Every investor would love to stumble upon the perfect stock. But will you ever really find a stock that provides everything you could possibly want?

One thing's for sure: You'll never discover truly great investments unless you actively look for them. Let's discuss the ideal qualities of a perfect stock, then decide if TJX (NYSE: TJX) fits the bill.

The quest for perfection
Stocks that look great based on one factor may prove horrible elsewhere, making due diligence a crucial part of your investing research. The best stocks excel in many different areas, including these important factors:

  • Growth. Expanding businesses show healthy revenue growth. While past growth is no guarantee that revenue will keep rising, it's certainly a better sign than a stagnant top line.
  • Margins. Higher sales mean nothing if a company can't produce profits from them. Strong margins ensure that company can turn revenue into profit.
  • Balance sheet. At debt-laden companies, banks and bondholders compete with shareholders for management's attention. Companies with strong balance sheets don't have to worry about the distraction of debt.
  • Money-making opportunities. Return on equity helps measure how well a company is finding opportunities to turn its resources into profitable business endeavors.
  • Valuation. You can't afford to pay too much for even the best companies. By using normalized figures, you can see how a stock's simple earnings multiple fits into a longer-term context.
  • Dividends. For tangible proof of profits, a check to shareholders every three months can't be beat. Companies with solid dividends and strong commitments to increasing payouts treat shareholders well.

With those factors in mind, let's take a closer look at TJX.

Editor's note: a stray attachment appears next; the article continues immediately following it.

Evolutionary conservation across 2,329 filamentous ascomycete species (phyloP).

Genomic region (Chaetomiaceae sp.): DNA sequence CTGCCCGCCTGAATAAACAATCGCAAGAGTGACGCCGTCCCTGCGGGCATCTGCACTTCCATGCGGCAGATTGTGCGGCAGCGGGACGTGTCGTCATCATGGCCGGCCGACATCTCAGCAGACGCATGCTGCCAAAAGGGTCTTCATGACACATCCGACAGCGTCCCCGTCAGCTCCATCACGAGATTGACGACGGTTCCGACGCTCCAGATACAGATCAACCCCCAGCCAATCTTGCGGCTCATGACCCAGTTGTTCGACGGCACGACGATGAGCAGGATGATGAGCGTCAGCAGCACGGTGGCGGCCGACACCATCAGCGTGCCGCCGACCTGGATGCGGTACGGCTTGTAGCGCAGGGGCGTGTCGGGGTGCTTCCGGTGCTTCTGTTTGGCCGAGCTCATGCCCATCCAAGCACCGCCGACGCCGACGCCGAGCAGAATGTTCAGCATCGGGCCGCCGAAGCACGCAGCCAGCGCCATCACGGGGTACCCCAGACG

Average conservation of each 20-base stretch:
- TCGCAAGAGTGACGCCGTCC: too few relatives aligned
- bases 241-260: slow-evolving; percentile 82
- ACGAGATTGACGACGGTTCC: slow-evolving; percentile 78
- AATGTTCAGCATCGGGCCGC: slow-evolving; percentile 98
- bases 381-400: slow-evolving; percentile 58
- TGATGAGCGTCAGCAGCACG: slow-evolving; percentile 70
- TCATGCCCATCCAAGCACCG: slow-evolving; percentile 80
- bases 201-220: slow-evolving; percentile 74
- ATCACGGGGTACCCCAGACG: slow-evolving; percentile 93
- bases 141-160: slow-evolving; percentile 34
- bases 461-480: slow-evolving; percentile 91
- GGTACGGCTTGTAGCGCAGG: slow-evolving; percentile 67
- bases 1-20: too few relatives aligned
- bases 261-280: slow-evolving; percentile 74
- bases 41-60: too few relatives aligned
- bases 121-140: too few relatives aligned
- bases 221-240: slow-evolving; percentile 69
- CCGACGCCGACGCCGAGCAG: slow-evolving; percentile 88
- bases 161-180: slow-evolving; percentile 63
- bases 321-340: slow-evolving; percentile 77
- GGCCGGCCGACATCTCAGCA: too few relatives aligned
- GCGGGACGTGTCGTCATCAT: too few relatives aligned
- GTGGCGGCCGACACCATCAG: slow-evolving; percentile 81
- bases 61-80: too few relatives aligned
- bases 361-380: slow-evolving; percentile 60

Factor What We Want to See Actual Pass or Fail?
Growth 5-year annual revenue growth > 15% 6.6% Fail
  1-year revenue growth > 12% 8.2% Fail
Margins Gross margin > 35% 26.9% Fail
  Net margin > 15% 6.1% Fail
Balance sheet Debt to equity < 50% 25.5% Pass
  Current ratio > 1.3 1.63 Pass
Opportunities Return on equity > 15% 44.7% Pass
Valuation Normalized P/E < 20 15.62 Pass
Dividends Current yield > 2% 1.4% Fail
  5-year dividend growth > 10% 20.1% Pass
  Total Score   5 out of 10

Source: Capital IQ, a division of Standard and Poor's. Total score = number of passes.

TJX looks like a typical stock with a score of five. But the retailer has played to its strength during the recession and ensuing recovery, combining just the right elements of luxury and thriftiness to appeal to cash-starved shoppers looking for great deals.

TJX operates in the crowded world of "off-price retailers" -- stores that offer goods that they buy mostly from higher-end stores trying to get rid of excess inventory. From bricks-and-mortar outfits Big Lots (NYSE: BIG) and DSW (NYSE: DSW) to online discounter Overstock.com (Nasdaq: OSTK), TJX has plenty of competition. But TJX leads the way with 2,800 stores, including its T.J. Maxx and Marshalls namesakes.

For the most part TJX outpaces its competitors with a sky-high return on equity without excessive debt, and also has impressive margins for the normally razor-thin-margin world of retail. Ross Stores (Nasdaq: ROST) gives TJX a run for its money, but with a slightly cheaper valuation and a small edge in dividend yield, TJX comes out ahead.

Retail is a tough business, but TJX has been able to capitalize on cheap rents to establish stores in hot areas such as Manhattan. With fashion designers having more inventory than they know what to do with, TJX has been able to improve its offerings as well. Those favorable conditions won't last forever, but as long as they do, they make a winning combination for the retailer.

Keep searching
No stock is a sure thing, but some stocks are a lot closer to perfect than others. By looking for the perfect stock, you'll go a long way toward improving your investing prowess and learning how to separate out the best investments from the rest.

Click here to add TJX to My Watchlist, which can find all of our Foolish analysis on it and all your other stocks.

Finding the perfect stock is only one piece of a successful investment strategy. Get the big picture by taking a look at our 13 Steps to Investing Foolishly.

Fool contributor Dan Caplinger doesn't own shares of the companies mentioned in this article. We Fools may not all hold the same opinions, but we all believe that considering a diverse range of insights makes us better investors. The Fool has a disclosure policy.